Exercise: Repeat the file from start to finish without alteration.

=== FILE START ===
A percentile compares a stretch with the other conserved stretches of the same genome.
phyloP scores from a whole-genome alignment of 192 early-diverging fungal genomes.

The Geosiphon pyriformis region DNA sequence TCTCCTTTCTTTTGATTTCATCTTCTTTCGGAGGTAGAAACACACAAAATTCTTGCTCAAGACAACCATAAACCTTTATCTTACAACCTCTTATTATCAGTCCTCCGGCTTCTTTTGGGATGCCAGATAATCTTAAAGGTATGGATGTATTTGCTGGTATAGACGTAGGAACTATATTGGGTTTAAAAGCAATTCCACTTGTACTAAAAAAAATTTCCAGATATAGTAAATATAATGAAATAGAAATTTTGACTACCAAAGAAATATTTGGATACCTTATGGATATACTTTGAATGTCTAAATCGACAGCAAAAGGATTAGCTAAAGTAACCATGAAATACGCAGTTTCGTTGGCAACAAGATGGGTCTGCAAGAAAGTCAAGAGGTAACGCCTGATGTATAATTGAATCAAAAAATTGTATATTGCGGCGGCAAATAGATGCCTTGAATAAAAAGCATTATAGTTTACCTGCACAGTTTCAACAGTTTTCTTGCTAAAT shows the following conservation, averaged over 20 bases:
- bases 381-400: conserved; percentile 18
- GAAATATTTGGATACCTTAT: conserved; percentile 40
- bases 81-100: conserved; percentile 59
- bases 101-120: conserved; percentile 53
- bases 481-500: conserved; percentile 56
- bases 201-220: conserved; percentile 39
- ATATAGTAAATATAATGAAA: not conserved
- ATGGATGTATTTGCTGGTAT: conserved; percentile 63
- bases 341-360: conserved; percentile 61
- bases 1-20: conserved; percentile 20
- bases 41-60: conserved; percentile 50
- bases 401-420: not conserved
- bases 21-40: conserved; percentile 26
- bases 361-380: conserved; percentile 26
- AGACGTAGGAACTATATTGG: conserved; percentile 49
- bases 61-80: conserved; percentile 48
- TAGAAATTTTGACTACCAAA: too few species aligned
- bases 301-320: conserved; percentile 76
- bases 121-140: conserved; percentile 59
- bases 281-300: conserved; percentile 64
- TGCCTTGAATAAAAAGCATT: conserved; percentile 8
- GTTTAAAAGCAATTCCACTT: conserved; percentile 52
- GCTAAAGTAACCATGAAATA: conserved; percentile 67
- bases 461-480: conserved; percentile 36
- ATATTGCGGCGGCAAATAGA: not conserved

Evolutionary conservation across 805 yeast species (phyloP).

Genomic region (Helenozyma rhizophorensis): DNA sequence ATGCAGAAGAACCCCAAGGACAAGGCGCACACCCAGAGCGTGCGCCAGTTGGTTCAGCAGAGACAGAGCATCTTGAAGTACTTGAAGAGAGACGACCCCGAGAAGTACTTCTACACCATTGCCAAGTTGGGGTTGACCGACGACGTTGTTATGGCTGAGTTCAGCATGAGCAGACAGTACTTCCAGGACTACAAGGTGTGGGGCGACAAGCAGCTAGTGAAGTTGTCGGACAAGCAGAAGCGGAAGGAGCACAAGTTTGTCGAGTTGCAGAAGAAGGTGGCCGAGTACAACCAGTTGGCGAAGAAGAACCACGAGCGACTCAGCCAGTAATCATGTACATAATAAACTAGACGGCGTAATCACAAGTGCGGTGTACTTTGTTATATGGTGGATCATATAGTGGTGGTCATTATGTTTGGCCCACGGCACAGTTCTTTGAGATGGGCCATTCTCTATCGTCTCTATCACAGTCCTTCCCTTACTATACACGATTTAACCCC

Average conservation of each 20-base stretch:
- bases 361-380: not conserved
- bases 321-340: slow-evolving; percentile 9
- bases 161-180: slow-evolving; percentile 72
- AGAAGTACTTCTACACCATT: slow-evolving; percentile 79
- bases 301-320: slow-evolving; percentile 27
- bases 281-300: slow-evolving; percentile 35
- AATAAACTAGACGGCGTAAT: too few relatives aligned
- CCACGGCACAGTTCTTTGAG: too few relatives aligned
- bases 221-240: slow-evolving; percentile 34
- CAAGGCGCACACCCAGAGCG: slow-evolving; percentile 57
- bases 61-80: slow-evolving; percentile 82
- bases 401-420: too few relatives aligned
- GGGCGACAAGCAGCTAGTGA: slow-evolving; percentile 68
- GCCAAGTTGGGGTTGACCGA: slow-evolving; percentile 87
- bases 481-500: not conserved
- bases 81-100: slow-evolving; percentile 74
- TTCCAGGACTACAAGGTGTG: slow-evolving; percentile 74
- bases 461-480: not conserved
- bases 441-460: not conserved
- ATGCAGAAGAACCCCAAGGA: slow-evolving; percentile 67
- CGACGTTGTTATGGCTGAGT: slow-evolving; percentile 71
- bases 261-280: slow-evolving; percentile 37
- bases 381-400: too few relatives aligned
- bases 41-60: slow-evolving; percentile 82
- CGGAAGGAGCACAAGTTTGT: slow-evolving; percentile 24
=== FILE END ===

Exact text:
A percentile compares a stretch with the other conserved stretches of the same genome.
phyloP scores from a whole-genome alignment of 192 early-diverging fungal genomes.

The Geosiphon pyriformis region DNA sequence TCTCCTTTCTTTTGATTTCATCTTCTTTCGGAGGTAGAAACACACAAAATTCTTGCTCAAGACAACCATAAACCTTTATCTTACAACCTCTTATTATCAGTCCTCCGGCTTCTTTTGGGATGCCAGATAATCTTAAAGGTATGGATGTATTTGCTGGTATAGACGTAGGAACTATATTGGGTTTAAAAGCAATTCCACTTGTACTAAAAAAAATTTCCAGATATAGTAAATATAATGAAATAGAAATTTTGACTACCAAAGAAATATTTGGATACCTTATGGATATACTTTGAATGTCTAAATCGACAGCAAAAGGATTAGCTAAAGTAACCATGAAATACGCAGTTTCGTTGGCAACAAGATGGGTCTGCAAGAAAGTCAAGAGGTAACGCCTGATGTATAATTGAATCAAAAAATTGTATATTGCGGCGGCAAATAGATGCCTTGAATAAAAAGCATTATAGTTTACCTGCACAGTTTCAACAGTTTTCTTGCTAAAT shows the following conservation, averaged over 20 bases:
- bases 381-400: conserved; percentile 18
- GAAATATTTGGATACCTTAT: conserved; percentile 40
- bases 81-100: conserved; percentile 59
- bases 101-120: conserved; percentile 53
- bases 481-500: conserved; percentile 56
- bases 201-220: conserved; percentile 39
- ATATAGTAAATATAATGAAA: not conserved
- ATGGATGTATTTGCTGGTAT: conserved; percentile 63
- bases 341-360: conserved; percentile 61
- bases 1-20: conserved; percentile 20
- bases 41-60: conserved; percentile 50
- bases 401-420: not conserved
- bases 21-40: conserved; percentile 26
- bases 361-380: conserved; percentile 26
- AGACGTAGGAACTATATTGG: conserved; percentile 49
- bases 61-80: conserved; percentile 48
- TAGAAATTTTGACTACCAAA: too few species aligned
- bases 301-320: conserved; percentile 76
- bases 121-140: conserved; percentile 59
- bases 281-300: conserved; percentile 64
- TGCCTTGAATAAAAAGCATT: conserved; percentile 8
- GTTTAAAAGCAATTCCACTT: conserved; percentile 52
- GCTAAAGTAACCATGAAATA: conserved; percentile 67
- bases 461-480: conserved; percentile 36
- ATATTGCGGCGGCAAATAGA: not conserved

Evolutionary conservation across 805 yeast species (phyloP).

Genomic region (Helenozyma rhizophorensis): DNA sequence ATGCAGAAGAACCCCAAGGACAAGGCGCACACCCAGAGCGTGCGCCAGTTGGTTCAGCAGAGACAGAGCATCTTGAAGTACTTGAAGAGAGACGACCCCGAGAAGTACTTCTACACCATTGCCAAGTTGGGGTTGACCGACGACGTTGTTATGGCTGAGTTCAGCATGAGCAGACAGTACTTCCAGGACTACAAGGTGTGGGGCGACAAGCAGCTAGTGAAGTTGTCGGACAAGCAGAAGCGGAAGGAGCACAAGTTTGTCGAGTTGCAGAAGAAGGTGGCCGAGTACAACCAGTTGGCGAAGAAGAACCACGAGCGACTCAGCCAGTAATCATGTACATAATAAACTAGACGGCGTAATCACAAGTGCGGTGTACTTTGTTATATGGTGGATCATATAGTGGTGGTCATTATGTTTGGCCCACGGCACAGTTCTTTGAGATGGGCCATTCTCTATCGTCTCTATCACAGTCCTTCCCTTACTATACACGATTTAACCCC

Average conservation of each 20-base stretch:
- bases 361-380: not conserved
- bases 321-340: slow-evolving; percentile 9
- bases 161-180: slow-evolving; percentile 72
- AGAAGTACTTCTACACCATT: slow-evolving; percentile 79
- bases 301-320: slow-evolving; percentile 27
- bases 281-300: slow-evolving; percentile 35
- AATAAACTAGACGGCGTAAT: too few relatives aligned
- CCACGGCACAGTTCTTTGAG: too few relatives aligned
- bases 221-240: slow-evolving; percentile 34
- CAAGGCGCACACCCAGAGCG: slow-evolving; percentile 57
- bases 61-80: slow-evolving; percentile 82
- bases 401-420: too few relatives aligned
- GGGCGACAAGCAGCTAGTGA: slow-evolving; percentile 68
- GCCAAGTTGGGGTTGACCGA: slow-evolving; percentile 87
- bases 481-500: not conserved
- bases 81-100: slow-evolving; percentile 74
- TTCCAGGACTACAAGGTGTG: slow-evolving; percentile 74
- bases 461-480: not conserved
- bases 441-460: not conserved
- ATGCAGAAGAACCCCAAGGA: slow-evolving; percentile 67
- CGACGTTGTTATGGCTGAGT: slow-evolving; percentile 71
- bases 261-280: slow-evolving; percentile 37
- bases 381-400: too few relatives aligned
- bases 41-60: slow-evolving; percentile 82
- CGGAAGGAGCACAAGTTTGT: slow-evolving; percentile 24